I am sure that the march and rally in London on 26 March will be huge and that many of us will join it. However, here in Scotland we can make a difference, too. In particular, I ask the Scottish Government what action it will take to protect the one-price-goes-anywhere, six-days-a-week universal postal service obligation—a service that is essential for communities in Scotland. How will the Scottish Government lead people in a better way?
I commend the work of the STUC.
I was puzzled by John Wilson’s curious speech because I was unsure what he was trying to portray to us about the better way campaign. I have respect for him and the work that he has done over many years. He has deeply held and sincere views. However, if he wants to question credentials on a party-political basis, I would be interested to know what some of the major supporters of his party would say about a campaign such as the there is a better way campaign. What has Sir George Mathewson, the financier, banker and would-be Tory—now finding respite with the Scottish National Party—got to say about the better way campaign? What would Sir Tom Farmer’s view be of the better way campaign? What would Sir David Murray think about the attitude of trade unions in standing up to protect ordinary working people? We should be careful before we start to level criticisms.
If there was ever any doubt among ordinary working people about the need for an organisation such as the STUC or about the need for trade unions, what is beginning to happen in this country should ram it home to them. I cannot understand the philosophy in this country that says that someone who is rich and powerful needs to be incentivised to work—they need bonuses and high pay—but that the way to get the economy going again is to cut the wages and terms and conditions of ordinary working people and impoverish them. That approach is inconsistent.
Elaine Smith pointed to the people who caused the crisis: the bankers. They are now doing very well, thank you, and are back to the extreme and excessive bonuses that they previously enjoyed. Why do some in society try to defend the excesses of the City of London? I thought that the previous United Kingdom Government was wrong in its approach of light-touch regulation of the City. It made a major mistake, and to some extent we are paying for that mistake. However, we should learn from our mistakes. The First Minister of this country was profoundly mistaken when he said that what we need in relation to bankers is lighter regulation.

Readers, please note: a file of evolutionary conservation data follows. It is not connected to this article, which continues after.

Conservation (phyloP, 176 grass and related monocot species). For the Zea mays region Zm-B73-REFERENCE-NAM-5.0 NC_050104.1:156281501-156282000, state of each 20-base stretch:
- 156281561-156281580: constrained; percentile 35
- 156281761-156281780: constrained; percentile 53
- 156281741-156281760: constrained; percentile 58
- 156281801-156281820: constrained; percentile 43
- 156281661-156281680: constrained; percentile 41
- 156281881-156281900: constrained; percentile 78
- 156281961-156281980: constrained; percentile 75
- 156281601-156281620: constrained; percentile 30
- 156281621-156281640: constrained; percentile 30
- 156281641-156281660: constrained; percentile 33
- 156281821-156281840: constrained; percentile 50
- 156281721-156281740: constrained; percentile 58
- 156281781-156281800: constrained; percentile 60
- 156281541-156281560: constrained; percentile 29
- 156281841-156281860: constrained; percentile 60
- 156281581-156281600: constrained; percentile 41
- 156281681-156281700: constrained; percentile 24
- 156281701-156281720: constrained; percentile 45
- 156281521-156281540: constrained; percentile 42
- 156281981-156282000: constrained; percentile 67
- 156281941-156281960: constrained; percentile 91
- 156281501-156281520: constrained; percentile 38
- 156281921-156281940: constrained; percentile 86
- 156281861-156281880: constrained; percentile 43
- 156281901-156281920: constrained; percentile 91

We need a proper set of regulations so that bankers in this country face up to their responsibilities.
The issues are not just in the public sector. Marlyn Glen is right to point to the threats to the universal postal service from some of the cuts, but there are issues in the private sector, too. The First Minister today praised the jobs that Amazon is bringing to Scotland. I welcome jobs coming to Scotland, but I read that, just before Christmas, Amazon took on temporary workers at one of its depots in Scotland and, in the middle of the night in the run-up to Christmas when it no longer had work for them, Amazon told them, “You’re off the clock—you’re not getting paid, so you can go home.” Many of those temporary workers on low pay could not afford a car, so they either had to find taxi fares to go home or stay in the depot until the buses came back on in the morning. That is happening in 21st century Scotland.
Some people seem to think that impoverishing workers is the way forward. The trade unions, with a measured, sensible and hard-hitting campaign, are doing a favour to all of us who say that ordinary working people deserve respect. I wish the trade unions well with their campaign.
I am tempted to begin by listing a number of individual backers of the Labour Party and wondering what their position might be on the there is a better way campaign. However, that would not be a particularly useful beginning, so instead I will congratulate Elaine Smith on securing a valuable debate. It was delayed, but I am glad that it has come back. I am pleased to support the STUC’s campaign. STUC representatives gave a useful presentation to the SNP group at the Scottish Parliament. I am supportive of the general thrust of the campaign. On a related matter, Elaine Smith knows about my support for the people’s charter, because I have shared a platform with her in support of it, but I will not be in committee room 4 tonight. However, I have signed up in support of that charter.
A useful starting point is to assess whether the UK Government’s cuts agenda is necessary. The Government talks about there being no other alternative, but we should consider whether that is true. It is a matter of regret that no Tory or Liberal member is here or is brave enough to stay to make their Government’s case. In the Chancellor of the Exchequer’s budget statement to Parliament last year, he described the budget using terms such as “unavoidable”, “fair” and “progressive”. He said that, although the budget was tough, it would be implemented in a progressive and measured fashion.
Let us examine those assumptions. First, is the budget unavoidable? Elaine Smith usefully remarked that the significance of the deficit now is proportionately nowhere close to that of the deficit that we had in 1945. Further, the projected size of the 2010 deficit was £178 billion, but the actual figure was £156.1 billion, which was still a significant figure but not as big as had been imagined. That is instructive in considering whether the budget is unavoidable.